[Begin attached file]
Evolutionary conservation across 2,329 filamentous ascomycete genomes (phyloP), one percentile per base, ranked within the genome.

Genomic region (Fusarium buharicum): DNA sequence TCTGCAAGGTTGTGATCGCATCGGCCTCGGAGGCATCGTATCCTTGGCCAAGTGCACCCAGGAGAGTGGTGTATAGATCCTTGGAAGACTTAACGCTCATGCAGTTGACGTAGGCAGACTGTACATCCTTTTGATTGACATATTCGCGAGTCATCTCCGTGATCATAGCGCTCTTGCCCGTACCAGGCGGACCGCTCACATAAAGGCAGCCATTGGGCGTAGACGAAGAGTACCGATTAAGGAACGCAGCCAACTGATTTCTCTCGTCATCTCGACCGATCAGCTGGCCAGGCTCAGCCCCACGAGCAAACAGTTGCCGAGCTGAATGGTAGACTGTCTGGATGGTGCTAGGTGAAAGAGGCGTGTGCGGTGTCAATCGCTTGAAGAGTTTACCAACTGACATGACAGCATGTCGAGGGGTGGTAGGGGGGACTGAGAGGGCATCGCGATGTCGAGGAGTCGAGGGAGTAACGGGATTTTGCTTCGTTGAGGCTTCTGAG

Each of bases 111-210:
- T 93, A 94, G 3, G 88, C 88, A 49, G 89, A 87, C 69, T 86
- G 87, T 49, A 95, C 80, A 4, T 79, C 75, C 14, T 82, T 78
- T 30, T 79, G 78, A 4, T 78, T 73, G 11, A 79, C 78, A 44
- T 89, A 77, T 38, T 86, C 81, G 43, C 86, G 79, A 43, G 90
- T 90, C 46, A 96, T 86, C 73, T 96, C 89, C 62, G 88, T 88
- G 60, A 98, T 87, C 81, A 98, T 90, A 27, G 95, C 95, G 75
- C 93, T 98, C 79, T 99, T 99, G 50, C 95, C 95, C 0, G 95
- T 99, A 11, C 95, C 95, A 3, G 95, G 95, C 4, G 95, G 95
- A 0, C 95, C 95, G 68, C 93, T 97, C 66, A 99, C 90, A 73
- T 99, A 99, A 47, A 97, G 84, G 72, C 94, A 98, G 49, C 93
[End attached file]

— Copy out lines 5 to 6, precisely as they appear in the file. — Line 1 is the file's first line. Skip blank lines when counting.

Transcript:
- G 87, T 49, A 95, C 80, A 4, T 79, C 75, C 14, T 82, T 78
- T 30, T 79, G 78, A 4, T 78, T 73, G 11, A 79, C 78, A 44